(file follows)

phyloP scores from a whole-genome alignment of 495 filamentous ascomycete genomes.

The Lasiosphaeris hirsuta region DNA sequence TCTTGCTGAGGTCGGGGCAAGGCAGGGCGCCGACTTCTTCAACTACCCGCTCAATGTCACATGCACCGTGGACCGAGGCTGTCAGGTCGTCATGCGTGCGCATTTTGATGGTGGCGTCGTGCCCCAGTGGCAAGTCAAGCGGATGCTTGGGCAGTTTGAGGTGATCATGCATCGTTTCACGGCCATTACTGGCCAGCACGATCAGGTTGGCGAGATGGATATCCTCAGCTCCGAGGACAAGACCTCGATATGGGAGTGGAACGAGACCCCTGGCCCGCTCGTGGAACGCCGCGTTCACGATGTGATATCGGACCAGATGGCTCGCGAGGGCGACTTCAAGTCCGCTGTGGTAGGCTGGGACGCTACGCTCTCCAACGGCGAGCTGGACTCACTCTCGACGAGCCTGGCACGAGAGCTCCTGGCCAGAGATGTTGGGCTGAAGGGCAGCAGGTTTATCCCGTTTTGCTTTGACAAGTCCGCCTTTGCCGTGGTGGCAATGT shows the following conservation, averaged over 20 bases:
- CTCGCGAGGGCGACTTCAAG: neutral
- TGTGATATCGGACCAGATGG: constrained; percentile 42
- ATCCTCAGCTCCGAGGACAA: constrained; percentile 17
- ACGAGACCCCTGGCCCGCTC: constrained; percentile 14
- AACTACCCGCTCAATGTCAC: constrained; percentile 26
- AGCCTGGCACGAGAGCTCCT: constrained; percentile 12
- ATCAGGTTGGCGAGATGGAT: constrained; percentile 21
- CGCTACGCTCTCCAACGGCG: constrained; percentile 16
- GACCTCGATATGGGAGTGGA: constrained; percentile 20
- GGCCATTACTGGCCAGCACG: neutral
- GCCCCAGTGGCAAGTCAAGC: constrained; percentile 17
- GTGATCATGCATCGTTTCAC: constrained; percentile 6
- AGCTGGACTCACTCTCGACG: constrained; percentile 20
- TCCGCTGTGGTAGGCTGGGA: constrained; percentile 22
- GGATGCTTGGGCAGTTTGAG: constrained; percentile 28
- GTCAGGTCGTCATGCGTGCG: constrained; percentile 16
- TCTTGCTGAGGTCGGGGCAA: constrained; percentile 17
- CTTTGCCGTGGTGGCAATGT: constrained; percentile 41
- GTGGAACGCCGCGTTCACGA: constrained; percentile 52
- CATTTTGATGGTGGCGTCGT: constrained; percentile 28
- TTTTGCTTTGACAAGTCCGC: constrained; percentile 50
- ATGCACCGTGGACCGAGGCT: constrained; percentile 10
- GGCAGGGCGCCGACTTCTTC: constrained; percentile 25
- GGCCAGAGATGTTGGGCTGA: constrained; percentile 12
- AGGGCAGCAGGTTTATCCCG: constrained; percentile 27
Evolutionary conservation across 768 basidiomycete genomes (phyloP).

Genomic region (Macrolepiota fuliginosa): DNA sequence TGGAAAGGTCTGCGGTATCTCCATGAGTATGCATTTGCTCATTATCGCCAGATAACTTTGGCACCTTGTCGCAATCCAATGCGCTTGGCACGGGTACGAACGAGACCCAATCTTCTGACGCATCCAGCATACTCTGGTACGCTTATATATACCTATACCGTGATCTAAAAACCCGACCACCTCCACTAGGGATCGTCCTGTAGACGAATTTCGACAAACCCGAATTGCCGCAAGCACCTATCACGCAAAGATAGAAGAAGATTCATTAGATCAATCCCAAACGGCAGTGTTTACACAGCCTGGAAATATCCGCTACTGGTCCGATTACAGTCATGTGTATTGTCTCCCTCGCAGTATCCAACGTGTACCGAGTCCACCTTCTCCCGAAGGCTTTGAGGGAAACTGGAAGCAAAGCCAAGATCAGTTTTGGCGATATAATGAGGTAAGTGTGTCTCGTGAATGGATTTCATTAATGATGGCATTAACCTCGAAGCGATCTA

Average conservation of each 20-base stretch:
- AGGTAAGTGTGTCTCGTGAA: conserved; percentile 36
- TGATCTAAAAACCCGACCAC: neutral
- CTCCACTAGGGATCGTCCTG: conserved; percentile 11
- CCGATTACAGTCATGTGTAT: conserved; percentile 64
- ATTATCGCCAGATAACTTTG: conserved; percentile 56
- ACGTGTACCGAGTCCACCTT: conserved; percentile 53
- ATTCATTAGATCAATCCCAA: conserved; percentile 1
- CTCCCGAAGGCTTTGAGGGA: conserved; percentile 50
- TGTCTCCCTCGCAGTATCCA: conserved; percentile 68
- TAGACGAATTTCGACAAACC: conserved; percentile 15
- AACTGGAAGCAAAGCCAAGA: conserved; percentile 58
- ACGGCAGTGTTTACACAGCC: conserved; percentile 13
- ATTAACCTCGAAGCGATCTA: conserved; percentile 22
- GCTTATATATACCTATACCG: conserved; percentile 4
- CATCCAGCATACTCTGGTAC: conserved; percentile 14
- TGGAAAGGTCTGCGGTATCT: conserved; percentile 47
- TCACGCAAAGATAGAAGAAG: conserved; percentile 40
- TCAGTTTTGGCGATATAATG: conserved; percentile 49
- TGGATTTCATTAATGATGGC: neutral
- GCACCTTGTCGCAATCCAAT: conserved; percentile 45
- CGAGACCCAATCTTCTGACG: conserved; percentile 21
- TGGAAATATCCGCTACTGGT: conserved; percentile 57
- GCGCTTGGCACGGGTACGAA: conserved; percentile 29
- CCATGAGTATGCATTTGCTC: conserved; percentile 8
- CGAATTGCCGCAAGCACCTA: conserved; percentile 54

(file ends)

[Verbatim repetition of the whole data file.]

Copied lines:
phyloP scores from a whole-genome alignment of 495 filamentous ascomycete genomes.

The Lasiosphaeris hirsuta region DNA sequence TCTTGCTGAGGTCGGGGCAAGGCAGGGCGCCGACTTCTTCAACTACCCGCTCAATGTCACATGCACCGTGGACCGAGGCTGTCAGGTCGTCATGCGTGCGCATTTTGATGGTGGCGTCGTGCCCCAGTGGCAAGTCAAGCGGATGCTTGGGCAGTTTGAGGTGATCATGCATCGTTTCACGGCCATTACTGGCCAGCACGATCAGGTTGGCGAGATGGATATCCTCAGCTCCGAGGACAAGACCTCGATATGGGAGTGGAACGAGACCCCTGGCCCGCTCGTGGAACGCCGCGTTCACGATGTGATATCGGACCAGATGGCTCGCGAGGGCGACTTCAAGTCCGCTGTGGTAGGCTGGGACGCTACGCTCTCCAACGGCGAGCTGGACTCACTCTCGACGAGCCTGGCACGAGAGCTCCTGGCCAGAGATGTTGGGCTGAAGGGCAGCAGGTTTATCCCGTTTTGCTTTGACAAGTCCGCCTTTGCCGTGGTGGCAATGT shows the following conservation, averaged over 20 bases:
- CTCGCGAGGGCGACTTCAAG: neutral
- TGTGATATCGGACCAGATGG: constrained; percentile 42
- ATCCTCAGCTCCGAGGACAA: constrained; percentile 17
- ACGAGACCCCTGGCCCGCTC: constrained; percentile 14
- AACTACCCGCTCAATGTCAC: constrained; percentile 26
- AGCCTGGCACGAGAGCTCCT: constrained; percentile 12
- ATCAGGTTGGCGAGATGGAT: constrained; percentile 21
- CGCTACGCTCTCCAACGGCG: constrained; percentile 16
- GACCTCGATATGGGAGTGGA: constrained; percentile 20
- GGCCATTACTGGCCAGCACG: neutral
- GCCCCAGTGGCAAGTCAAGC: constrained; percentile 17
- GTGATCATGCATCGTTTCAC: constrained; percentile 6
- AGCTGGACTCACTCTCGACG: constrained; percentile 20
- TCCGCTGTGGTAGGCTGGGA: constrained; percentile 22
- GGATGCTTGGGCAGTTTGAG: constrained; percentile 28
- GTCAGGTCGTCATGCGTGCG: constrained; percentile 16
- TCTTGCTGAGGTCGGGGCAA: constrained; percentile 17
- CTTTGCCGTGGTGGCAATGT: constrained; percentile 41
- GTGGAACGCCGCGTTCACGA: constrained; percentile 52
- CATTTTGATGGTGGCGTCGT: constrained; percentile 28
- TTTTGCTTTGACAAGTCCGC: constrained; percentile 50
- ATGCACCGTGGACCGAGGCT: constrained; percentile 10
- GGCAGGGCGCCGACTTCTTC: constrained; percentile 25
- GGCCAGAGATGTTGGGCTGA: constrained; percentile 12
- AGGGCAGCAGGTTTATCCCG: constrained; percentile 27
Evolutionary conservation across 768 basidiomycete genomes (phyloP).

Genomic region (Macrolepiota fuliginosa): DNA sequence TGGAAAGGTCTGCGGTATCTCCATGAGTATGCATTTGCTCATTATCGCCAGATAACTTTGGCACCTTGTCGCAATCCAATGCGCTTGGCACGGGTACGAACGAGACCCAATCTTCTGACGCATCCAGCATACTCTGGTACGCTTATATATACCTATACCGTGATCTAAAAACCCGACCACCTCCACTAGGGATCGTCCTGTAGACGAATTTCGACAAACCCGAATTGCCGCAAGCACCTATCACGCAAAGATAGAAGAAGATTCATTAGATCAATCCCAAACGGCAGTGTTTACACAGCCTGGAAATATCCGCTACTGGTCCGATTACAGTCATGTGTATTGTCTCCCTCGCAGTATCCAACGTGTACCGAGTCCACCTTCTCCCGAAGGCTTTGAGGGAAACTGGAAGCAAAGCCAAGATCAGTTTTGGCGATATAATGAGGTAAGTGTGTCTCGTGAATGGATTTCATTAATGATGGCATTAACCTCGAAGCGATCTA

Average conservation of each 20-base stretch:
- AGGTAAGTGTGTCTCGTGAA: conserved; percentile 36
- TGATCTAAAAACCCGACCAC: neutral
- CTCCACTAGGGATCGTCCTG: conserved; percentile 11
- CCGATTACAGTCATGTGTAT: conserved; percentile 64
- ATTATCGCCAGATAACTTTG: conserved; percentile 56
- ACGTGTACCGAGTCCACCTT: conserved; percentile 53
- ATTCATTAGATCAATCCCAA: conserved; percentile 1
- CTCCCGAAGGCTTTGAGGGA: conserved; percentile 50
- TGTCTCCCTCGCAGTATCCA: conserved; percentile 68
- TAGACGAATTTCGACAAACC: conserved; percentile 15
- AACTGGAAGCAAAGCCAAGA: conserved; percentile 58
- ACGGCAGTGTTTACACAGCC: conserved; percentile 13
- ATTAACCTCGAAGCGATCTA: conserved; percentile 22
- GCTTATATATACCTATACCG: conserved; percentile 4
- CATCCAGCATACTCTGGTAC: conserved; percentile 14
- TGGAAAGGTCTGCGGTATCT: conserved; percentile 47
- TCACGCAAAGATAGAAGAAG: conserved; percentile 40
- TCAGTTTTGGCGATATAATG: conserved; percentile 49
- TGGATTTCATTAATGATGGC: neutral
- GCACCTTGTCGCAATCCAAT: conserved; percentile 45
- CGAGACCCAATCTTCTGACG: conserved; percentile 21
- TGGAAATATCCGCTACTGGT: conserved; percentile 57
- GCGCTTGGCACGGGTACGAA: conserved; percentile 29
- CCATGAGTATGCATTTGCTC: conserved; percentile 8
- CGAATTGCCGCAAGCACCTA: conserved; percentile 54